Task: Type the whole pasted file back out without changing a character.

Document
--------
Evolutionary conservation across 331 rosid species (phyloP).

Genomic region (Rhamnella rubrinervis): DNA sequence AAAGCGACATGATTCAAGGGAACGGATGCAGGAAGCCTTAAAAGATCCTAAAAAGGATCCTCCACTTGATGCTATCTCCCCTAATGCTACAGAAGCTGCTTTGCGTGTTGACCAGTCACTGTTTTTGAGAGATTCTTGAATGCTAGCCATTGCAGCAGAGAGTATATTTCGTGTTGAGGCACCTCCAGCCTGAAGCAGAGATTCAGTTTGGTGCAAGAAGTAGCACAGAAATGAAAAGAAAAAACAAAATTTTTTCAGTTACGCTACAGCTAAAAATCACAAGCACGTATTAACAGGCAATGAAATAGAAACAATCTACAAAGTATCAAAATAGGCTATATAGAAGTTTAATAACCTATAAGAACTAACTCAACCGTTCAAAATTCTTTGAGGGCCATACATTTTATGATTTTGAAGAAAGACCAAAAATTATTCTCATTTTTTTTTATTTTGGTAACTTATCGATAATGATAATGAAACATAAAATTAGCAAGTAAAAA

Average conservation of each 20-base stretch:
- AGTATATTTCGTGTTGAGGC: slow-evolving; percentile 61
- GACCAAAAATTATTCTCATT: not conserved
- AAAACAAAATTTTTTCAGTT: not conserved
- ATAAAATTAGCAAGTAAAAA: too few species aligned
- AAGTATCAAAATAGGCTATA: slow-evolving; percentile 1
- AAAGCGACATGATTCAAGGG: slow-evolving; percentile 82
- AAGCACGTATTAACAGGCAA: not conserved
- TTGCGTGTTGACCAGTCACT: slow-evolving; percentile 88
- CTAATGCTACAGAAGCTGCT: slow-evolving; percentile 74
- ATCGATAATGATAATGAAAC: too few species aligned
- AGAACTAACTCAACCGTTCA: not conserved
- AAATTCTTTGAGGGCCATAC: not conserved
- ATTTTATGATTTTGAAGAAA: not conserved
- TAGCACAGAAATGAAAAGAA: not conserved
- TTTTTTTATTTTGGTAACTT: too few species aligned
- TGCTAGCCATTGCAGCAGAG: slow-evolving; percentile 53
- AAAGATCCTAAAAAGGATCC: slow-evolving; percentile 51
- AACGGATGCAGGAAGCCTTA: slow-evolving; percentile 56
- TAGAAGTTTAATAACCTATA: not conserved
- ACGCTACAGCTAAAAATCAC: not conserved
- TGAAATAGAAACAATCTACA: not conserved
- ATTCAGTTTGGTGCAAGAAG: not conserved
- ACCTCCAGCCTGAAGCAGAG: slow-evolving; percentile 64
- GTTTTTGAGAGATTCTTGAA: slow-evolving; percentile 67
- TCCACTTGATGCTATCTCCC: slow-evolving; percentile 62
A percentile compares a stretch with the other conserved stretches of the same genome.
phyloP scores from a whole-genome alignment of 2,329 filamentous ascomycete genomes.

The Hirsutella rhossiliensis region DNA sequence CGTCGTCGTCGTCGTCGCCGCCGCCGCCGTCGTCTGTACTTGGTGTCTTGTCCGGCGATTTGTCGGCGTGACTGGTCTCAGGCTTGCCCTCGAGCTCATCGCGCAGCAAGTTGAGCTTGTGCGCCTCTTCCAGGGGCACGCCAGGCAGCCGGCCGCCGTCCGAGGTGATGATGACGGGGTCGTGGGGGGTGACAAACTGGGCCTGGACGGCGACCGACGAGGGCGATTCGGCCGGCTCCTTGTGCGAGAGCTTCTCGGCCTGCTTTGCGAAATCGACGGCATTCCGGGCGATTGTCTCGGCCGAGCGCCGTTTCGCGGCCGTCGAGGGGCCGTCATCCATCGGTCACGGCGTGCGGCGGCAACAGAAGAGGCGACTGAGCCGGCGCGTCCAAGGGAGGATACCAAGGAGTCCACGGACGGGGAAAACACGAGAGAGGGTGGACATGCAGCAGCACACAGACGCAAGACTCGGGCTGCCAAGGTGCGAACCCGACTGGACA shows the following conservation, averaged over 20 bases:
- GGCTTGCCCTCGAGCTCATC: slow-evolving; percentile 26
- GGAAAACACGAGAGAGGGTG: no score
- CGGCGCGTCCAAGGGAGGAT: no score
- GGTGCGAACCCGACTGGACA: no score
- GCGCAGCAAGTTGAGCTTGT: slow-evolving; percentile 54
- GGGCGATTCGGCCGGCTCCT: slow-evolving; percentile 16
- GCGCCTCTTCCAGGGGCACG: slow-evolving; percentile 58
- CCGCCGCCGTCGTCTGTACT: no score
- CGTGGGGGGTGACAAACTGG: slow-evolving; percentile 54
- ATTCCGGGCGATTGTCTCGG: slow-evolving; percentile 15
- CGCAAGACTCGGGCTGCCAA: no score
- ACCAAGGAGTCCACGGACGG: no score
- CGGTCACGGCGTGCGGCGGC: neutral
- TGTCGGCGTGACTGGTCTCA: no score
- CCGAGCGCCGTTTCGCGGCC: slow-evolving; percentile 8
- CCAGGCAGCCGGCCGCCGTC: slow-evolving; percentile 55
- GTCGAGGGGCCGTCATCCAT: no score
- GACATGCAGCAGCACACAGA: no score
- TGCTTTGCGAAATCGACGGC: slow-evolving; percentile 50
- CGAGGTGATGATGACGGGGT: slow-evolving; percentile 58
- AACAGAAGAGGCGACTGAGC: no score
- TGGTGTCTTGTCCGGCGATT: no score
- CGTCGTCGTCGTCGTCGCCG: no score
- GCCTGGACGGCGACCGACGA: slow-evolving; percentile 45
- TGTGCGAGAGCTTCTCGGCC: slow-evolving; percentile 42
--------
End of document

Evolutionary conservation across 331 rosid species (phyloP).

Genomic region (Rhamnella rubrinervis): DNA sequence AAAGCGACATGATTCAAGGGAACGGATGCAGGAAGCCTTAAAAGATCCTAAAAAGGATCCTCCACTTGATGCTATCTCCCCTAATGCTACAGAAGCTGCTTTGCGTGTTGACCAGTCACTGTTTTTGAGAGATTCTTGAATGCTAGCCATTGCAGCAGAGAGTATATTTCGTGTTGAGGCACCTCCAGCCTGAAGCAGAGATTCAGTTTGGTGCAAGAAGTAGCACAGAAATGAAAAGAAAAAACAAAATTTTTTCAGTTACGCTACAGCTAAAAATCACAAGCACGTATTAACAGGCAATGAAATAGAAACAATCTACAAAGTATCAAAATAGGCTATATAGAAGTTTAATAACCTATAAGAACTAACTCAACCGTTCAAAATTCTTTGAGGGCCATACATTTTATGATTTTGAAGAAAGACCAAAAATTATTCTCATTTTTTTTTATTTTGGTAACTTATCGATAATGATAATGAAACATAAAATTAGCAAGTAAAAA

Average conservation of each 20-base stretch:
- AGTATATTTCGTGTTGAGGC: slow-evolving; percentile 61
- GACCAAAAATTATTCTCATT: not conserved
- AAAACAAAATTTTTTCAGTT: not conserved
- ATAAAATTAGCAAGTAAAAA: too few species aligned
- AAGTATCAAAATAGGCTATA: slow-evolving; percentile 1
- AAAGCGACATGATTCAAGGG: slow-evolving; percentile 82
- AAGCACGTATTAACAGGCAA: not conserved
- TTGCGTGTTGACCAGTCACT: slow-evolving; percentile 88
- CTAATGCTACAGAAGCTGCT: slow-evolving; percentile 74
- ATCGATAATGATAATGAAAC: too few species aligned
- AGAACTAACTCAACCGTTCA: not conserved
- AAATTCTTTGAGGGCCATAC: not conserved
- ATTTTATGATTTTGAAGAAA: not conserved
- TAGCACAGAAATGAAAAGAA: not conserved
- TTTTTTTATTTTGGTAACTT: too few species aligned
- TGCTAGCCATTGCAGCAGAG: slow-evolving; percentile 53
- AAAGATCCTAAAAAGGATCC: slow-evolving; percentile 51
- AACGGATGCAGGAAGCCTTA: slow-evolving; percentile 56
- TAGAAGTTTAATAACCTATA: not conserved
- ACGCTACAGCTAAAAATCAC: not conserved
- TGAAATAGAAACAATCTACA: not conserved
- ATTCAGTTTGGTGCAAGAAG: not conserved
- ACCTCCAGCCTGAAGCAGAG: slow-evolving; percentile 64
- GTTTTTGAGAGATTCTTGAA: slow-evolving; percentile 67
- TCCACTTGATGCTATCTCCC: slow-evolving; percentile 62
A percentile compares a stretch with the other conserved stretches of the same genome.
phyloP scores from a whole-genome alignment of 2,329 filamentous ascomycete genomes.

The Hirsutella rhossiliensis region DNA sequence CGTCGTCGTCGTCGTCGCCGCCGCCGCCGTCGTCTGTACTTGGTGTCTTGTCCGGCGATTTGTCGGCGTGACTGGTCTCAGGCTTGCCCTCGAGCTCATCGCGCAGCAAGTTGAGCTTGTGCGCCTCTTCCAGGGGCACGCCAGGCAGCCGGCCGCCGTCCGAGGTGATGATGACGGGGTCGTGGGGGGTGACAAACTGGGCCTGGACGGCGACCGACGAGGGCGATTCGGCCGGCTCCTTGTGCGAGAGCTTCTCGGCCTGCTTTGCGAAATCGACGGCATTCCGGGCGATTGTCTCGGCCGAGCGCCGTTTCGCGGCCGTCGAGGGGCCGTCATCCATCGGTCACGGCGTGCGGCGGCAACAGAAGAGGCGACTGAGCCGGCGCGTCCAAGGGAGGATACCAAGGAGTCCACGGACGGGGAAAACACGAGAGAGGGTGGACATGCAGCAGCACACAGACGCAAGACTCGGGCTGCCAAGGTGCGAACCCGACTGGACA shows the following conservation, averaged over 20 bases:
- GGCTTGCCCTCGAGCTCATC: slow-evolving; percentile 26
- GGAAAACACGAGAGAGGGTG: no score
- CGGCGCGTCCAAGGGAGGAT: no score
- GGTGCGAACCCGACTGGACA: no score
- GCGCAGCAAGTTGAGCTTGT: slow-evolving; percentile 54
- GGGCGATTCGGCCGGCTCCT: slow-evolving; percentile 16
- GCGCCTCTTCCAGGGGCACG: slow-evolving; percentile 58
- CCGCCGCCGTCGTCTGTACT: no score
- CGTGGGGGGTGACAAACTGG: slow-evolving; percentile 54
- ATTCCGGGCGATTGTCTCGG: slow-evolving; percentile 15
- CGCAAGACTCGGGCTGCCAA: no score
- ACCAAGGAGTCCACGGACGG: no score
- CGGTCACGGCGTGCGGCGGC: neutral
- TGTCGGCGTGACTGGTCTCA: no score
- CCGAGCGCCGTTTCGCGGCC: slow-evolving; percentile 8
- CCAGGCAGCCGGCCGCCGTC: slow-evolving; percentile 55
- GTCGAGGGGCCGTCATCCAT: no score
- GACATGCAGCAGCACACAGA: no score
- TGCTTTGCGAAATCGACGGC: slow-evolving; percentile 50
- CGAGGTGATGATGACGGGGT: slow-evolving; percentile 58
- AACAGAAGAGGCGACTGAGC: no score
- TGGTGTCTTGTCCGGCGATT: no score
- CGTCGTCGTCGTCGTCGCCG: no score
- GCCTGGACGGCGACCGACGA: slow-evolving; percentile 45
- TGTGCGAGAGCTTCTCGGCC: slow-evolving; percentile 42